over 3 years ago • 3 mins
Financial markets are notoriously forward-looking, and no sooner was there encouraging news about coronavirus vaccines than analysts started to think about 2021 with a renewed sense of optimism.
At the start of 2020, only one analyst predicted the key US stock market index – the S&P 500 – would rise 7% from the end of last year to hit 3,500, let alone exceed that level as it’s since done. And when coronavirus spread around the world like wildfire – not to mention the actual wildfires that spread like wildfires – that bold shout looked more and more farfetched.
But stock markets rebounded almost as quickly as they’d collapsed. That was mostly down to Big Tech, which benefited from the pandemic thanks to the demand for remote-working tools, video-streaming services, and social media platforms. But it was also because investors’ had adjusted to the disruptive effects of coronavirus, and started to picture a time when the global economy was growing again. And as time rolled on, investors who bought stocks in anticipation of a time when everything would be okay more than offset any pandemic-related setbacks, like new waves and a lack of government support.
And things started to look even more okay this month, with news of vaccine progress from both Moderna and the partnership of Pfizer and BioNTech helping send stock markets to record highs. Looking ahead, Goldman Sachs thinks a recovery in global growth will be particularly good news for economically-sensitive areas: think energy, financials, and emerging markets. Commodities should also benefit from an uptick in the economy, which is why the bank’s recommending investors buy gold, silver, and oil – whose price it’s expecting to rise 50% from this year’s doldrums.
A company’s stock is theoretically worth precisely as much as its future cashflows, discounted back to today. But that’s the problem: calculating those cashflows and how much to discount them by isn’t precise. One thing’s for certain, though: companies’ stock prices will keep rising in the long run if, in aggregate, they continue to grow their earnings. That can only be good news for long-term investors, even if they’re understandably worried by short-term drops.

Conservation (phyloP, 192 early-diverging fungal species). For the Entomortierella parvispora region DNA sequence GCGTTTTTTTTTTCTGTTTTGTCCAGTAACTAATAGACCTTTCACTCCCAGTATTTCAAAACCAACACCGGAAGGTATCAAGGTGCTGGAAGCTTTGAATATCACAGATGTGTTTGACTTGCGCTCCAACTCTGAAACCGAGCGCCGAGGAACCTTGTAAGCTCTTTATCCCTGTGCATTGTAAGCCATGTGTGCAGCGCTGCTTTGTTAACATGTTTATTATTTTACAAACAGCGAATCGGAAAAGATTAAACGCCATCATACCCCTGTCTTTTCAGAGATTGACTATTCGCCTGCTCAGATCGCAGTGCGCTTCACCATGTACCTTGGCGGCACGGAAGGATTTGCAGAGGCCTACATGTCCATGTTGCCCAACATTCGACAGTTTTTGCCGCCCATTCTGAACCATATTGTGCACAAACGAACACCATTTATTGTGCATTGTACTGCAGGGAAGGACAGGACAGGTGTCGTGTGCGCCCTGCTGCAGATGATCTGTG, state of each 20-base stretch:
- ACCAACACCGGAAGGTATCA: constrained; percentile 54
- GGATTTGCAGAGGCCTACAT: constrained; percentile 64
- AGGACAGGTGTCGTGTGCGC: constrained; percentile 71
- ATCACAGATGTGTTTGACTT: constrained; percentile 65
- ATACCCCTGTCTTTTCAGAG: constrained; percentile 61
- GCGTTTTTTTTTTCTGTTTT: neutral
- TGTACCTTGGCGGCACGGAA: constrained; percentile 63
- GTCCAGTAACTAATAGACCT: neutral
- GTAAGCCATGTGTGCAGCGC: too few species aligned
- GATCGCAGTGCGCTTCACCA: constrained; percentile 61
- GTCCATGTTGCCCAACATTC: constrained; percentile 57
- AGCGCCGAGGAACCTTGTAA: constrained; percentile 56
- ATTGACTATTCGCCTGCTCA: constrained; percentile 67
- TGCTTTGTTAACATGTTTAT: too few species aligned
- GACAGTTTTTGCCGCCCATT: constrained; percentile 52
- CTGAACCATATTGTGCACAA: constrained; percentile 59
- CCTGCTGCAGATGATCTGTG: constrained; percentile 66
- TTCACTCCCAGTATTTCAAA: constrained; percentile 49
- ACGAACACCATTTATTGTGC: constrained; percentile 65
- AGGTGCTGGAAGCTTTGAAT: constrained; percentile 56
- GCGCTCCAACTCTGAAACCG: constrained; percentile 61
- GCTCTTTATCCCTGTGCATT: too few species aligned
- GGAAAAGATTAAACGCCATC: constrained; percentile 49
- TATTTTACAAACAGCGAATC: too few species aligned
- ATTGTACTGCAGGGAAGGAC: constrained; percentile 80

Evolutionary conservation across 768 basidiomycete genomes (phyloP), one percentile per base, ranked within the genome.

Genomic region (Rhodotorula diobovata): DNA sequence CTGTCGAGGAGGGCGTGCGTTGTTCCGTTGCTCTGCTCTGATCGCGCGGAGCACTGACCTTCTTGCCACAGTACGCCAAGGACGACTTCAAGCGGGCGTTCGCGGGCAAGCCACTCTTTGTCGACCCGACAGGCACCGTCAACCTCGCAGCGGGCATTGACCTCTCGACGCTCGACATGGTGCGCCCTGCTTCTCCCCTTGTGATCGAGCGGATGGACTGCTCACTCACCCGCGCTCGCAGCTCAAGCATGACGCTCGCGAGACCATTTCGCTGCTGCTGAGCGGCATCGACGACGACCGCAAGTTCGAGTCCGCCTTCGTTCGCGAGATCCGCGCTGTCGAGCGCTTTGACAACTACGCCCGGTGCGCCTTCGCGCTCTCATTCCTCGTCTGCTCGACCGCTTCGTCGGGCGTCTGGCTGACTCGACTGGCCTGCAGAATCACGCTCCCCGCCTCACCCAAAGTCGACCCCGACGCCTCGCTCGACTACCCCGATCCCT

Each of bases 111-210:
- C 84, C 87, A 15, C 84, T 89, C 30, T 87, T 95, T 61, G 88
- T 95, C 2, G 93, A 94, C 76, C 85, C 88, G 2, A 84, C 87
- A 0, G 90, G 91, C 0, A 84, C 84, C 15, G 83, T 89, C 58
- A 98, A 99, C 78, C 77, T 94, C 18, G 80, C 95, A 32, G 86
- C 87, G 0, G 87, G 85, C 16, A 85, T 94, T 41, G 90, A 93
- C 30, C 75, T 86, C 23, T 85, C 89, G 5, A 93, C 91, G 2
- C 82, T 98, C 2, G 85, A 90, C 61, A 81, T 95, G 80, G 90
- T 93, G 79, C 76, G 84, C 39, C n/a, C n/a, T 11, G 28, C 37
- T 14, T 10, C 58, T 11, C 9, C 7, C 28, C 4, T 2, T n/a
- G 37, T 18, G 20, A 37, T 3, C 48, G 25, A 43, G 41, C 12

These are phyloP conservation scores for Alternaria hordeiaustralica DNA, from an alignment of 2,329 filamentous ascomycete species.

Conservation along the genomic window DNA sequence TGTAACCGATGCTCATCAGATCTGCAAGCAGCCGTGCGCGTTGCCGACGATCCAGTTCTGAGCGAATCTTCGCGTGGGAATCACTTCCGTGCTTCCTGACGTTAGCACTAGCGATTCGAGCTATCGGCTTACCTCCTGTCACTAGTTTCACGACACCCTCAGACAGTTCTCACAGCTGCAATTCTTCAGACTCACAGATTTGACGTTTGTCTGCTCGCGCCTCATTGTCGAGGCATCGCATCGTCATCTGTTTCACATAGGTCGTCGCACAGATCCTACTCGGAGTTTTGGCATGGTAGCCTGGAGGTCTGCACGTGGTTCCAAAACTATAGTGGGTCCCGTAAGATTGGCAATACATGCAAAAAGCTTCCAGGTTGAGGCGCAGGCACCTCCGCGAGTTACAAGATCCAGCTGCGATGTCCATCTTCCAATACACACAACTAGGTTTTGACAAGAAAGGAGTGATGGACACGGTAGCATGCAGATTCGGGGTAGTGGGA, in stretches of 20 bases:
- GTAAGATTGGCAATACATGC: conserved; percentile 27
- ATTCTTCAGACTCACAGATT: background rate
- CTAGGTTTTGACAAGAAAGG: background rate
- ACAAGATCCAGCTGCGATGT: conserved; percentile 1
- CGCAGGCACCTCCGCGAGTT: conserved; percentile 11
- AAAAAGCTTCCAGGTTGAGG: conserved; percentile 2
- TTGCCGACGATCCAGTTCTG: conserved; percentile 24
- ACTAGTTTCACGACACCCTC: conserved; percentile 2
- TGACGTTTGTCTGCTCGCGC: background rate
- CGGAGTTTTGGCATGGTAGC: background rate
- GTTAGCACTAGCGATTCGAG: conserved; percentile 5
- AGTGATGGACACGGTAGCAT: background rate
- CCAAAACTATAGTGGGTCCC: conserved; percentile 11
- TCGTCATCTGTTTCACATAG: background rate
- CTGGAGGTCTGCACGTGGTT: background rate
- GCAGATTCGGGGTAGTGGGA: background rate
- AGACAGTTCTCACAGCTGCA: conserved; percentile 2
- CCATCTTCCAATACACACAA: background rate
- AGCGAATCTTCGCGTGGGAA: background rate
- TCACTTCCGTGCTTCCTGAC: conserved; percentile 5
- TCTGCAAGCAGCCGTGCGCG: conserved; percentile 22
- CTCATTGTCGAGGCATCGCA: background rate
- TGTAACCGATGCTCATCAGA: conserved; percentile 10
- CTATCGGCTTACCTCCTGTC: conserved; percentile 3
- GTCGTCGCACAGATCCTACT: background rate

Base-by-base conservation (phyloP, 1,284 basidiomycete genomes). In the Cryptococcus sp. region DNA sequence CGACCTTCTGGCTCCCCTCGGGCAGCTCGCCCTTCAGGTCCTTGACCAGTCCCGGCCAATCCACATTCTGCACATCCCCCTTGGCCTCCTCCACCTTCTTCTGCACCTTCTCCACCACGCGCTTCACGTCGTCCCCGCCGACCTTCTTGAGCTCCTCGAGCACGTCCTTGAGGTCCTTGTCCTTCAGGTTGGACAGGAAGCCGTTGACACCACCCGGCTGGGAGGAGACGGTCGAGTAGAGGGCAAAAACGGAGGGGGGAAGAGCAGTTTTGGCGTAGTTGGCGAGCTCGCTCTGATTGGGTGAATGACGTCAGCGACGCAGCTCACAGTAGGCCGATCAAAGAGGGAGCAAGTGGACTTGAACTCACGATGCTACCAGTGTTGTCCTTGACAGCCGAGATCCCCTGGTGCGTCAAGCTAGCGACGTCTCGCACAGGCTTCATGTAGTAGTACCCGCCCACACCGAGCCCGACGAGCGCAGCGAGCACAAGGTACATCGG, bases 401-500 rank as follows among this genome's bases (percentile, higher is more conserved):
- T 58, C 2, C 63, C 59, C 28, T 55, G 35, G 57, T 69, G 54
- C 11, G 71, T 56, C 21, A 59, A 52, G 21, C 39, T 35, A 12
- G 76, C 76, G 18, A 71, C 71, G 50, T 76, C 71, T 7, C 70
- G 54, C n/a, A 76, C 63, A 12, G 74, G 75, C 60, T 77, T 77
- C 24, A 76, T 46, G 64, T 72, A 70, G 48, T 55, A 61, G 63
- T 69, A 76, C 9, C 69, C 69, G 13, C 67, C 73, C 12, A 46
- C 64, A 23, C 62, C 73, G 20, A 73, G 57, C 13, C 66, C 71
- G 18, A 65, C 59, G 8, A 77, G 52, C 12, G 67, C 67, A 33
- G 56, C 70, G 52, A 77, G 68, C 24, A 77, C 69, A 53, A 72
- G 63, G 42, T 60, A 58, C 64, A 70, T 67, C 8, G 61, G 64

Some things never change: the debate over cheap-looking value stocks versus fast-climbing growth stocks has continued to rage throughout all this. While growth stocks are theoretically less appealing in times of improving economic growth – and value stocks more so – analysts aren’t confident things will play out that way. One reason is that there may be even more stay-at-home orders before there are enough vaccinations to end self-isolation once and for all, and that’ll benefit fast-growing tech companies all over again.
S&P Dow Jones confirmed early last week that Tesla would finally be added to its US S&P 500 stock market index. Starting next month, investment funds that track the index will be forced to own the electric carmaker’s shares, which might’ve encouraged investors to buy in ahead of that fresh demand (perhaps hoping to sell at a profit next week). That might be why the company’s stock price had climbed almost 20% by the end of the week.
Disclaimer: These articles are provided for information purposes only. Occasionally, an opinion about whether to buy or sell a specific investment may be provided. The content is not intended to be a personal recommendation to buy or sell any financial instrument or product, or to adopt any investment strategy as it is not provided based on an assessment of your investing knowledge and experience, your financial situation or your investment objectives. The value of your investments, and the income derived from them, may go down as well as up. You may not get back all the money that you invest. The investments referred to in this article may not be suitable for all investors, and if in doubt, an investor should seek advice from a qualified investment advisor.